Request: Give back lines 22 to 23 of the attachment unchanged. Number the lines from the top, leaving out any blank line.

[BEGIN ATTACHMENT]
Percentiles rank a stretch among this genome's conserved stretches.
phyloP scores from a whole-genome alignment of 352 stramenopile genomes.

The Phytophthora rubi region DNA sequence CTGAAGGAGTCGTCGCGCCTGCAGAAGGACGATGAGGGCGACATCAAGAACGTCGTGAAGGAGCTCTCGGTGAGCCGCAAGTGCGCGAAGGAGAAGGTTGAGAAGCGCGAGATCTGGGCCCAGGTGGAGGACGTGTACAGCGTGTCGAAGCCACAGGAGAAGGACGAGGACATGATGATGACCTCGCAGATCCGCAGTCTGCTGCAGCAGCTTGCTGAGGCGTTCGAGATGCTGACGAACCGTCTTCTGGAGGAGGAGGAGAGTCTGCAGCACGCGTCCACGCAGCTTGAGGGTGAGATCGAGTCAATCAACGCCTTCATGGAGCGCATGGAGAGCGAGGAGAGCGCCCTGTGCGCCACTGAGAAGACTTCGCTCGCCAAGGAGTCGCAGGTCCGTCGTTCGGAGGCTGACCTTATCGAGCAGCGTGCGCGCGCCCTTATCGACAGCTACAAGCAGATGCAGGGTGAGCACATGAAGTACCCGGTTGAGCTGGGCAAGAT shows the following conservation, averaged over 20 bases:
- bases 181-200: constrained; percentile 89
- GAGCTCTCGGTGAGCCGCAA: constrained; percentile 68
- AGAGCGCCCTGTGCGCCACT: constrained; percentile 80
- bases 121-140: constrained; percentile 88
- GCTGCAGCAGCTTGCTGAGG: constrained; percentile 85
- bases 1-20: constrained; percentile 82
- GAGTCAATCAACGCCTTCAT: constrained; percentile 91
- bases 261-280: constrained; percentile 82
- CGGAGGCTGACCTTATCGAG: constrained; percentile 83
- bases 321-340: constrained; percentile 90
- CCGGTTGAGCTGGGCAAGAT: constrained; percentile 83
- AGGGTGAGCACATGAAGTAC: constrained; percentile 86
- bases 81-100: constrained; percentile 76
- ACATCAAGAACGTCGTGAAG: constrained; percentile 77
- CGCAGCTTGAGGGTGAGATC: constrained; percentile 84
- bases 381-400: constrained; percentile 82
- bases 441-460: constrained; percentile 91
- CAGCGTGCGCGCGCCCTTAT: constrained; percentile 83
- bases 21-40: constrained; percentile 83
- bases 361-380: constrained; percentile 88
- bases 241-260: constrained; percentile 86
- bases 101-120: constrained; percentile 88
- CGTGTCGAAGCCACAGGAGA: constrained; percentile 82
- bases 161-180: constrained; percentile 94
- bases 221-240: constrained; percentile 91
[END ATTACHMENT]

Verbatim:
- bases 21-40: constrained; percentile 83
- bases 361-380: constrained; percentile 88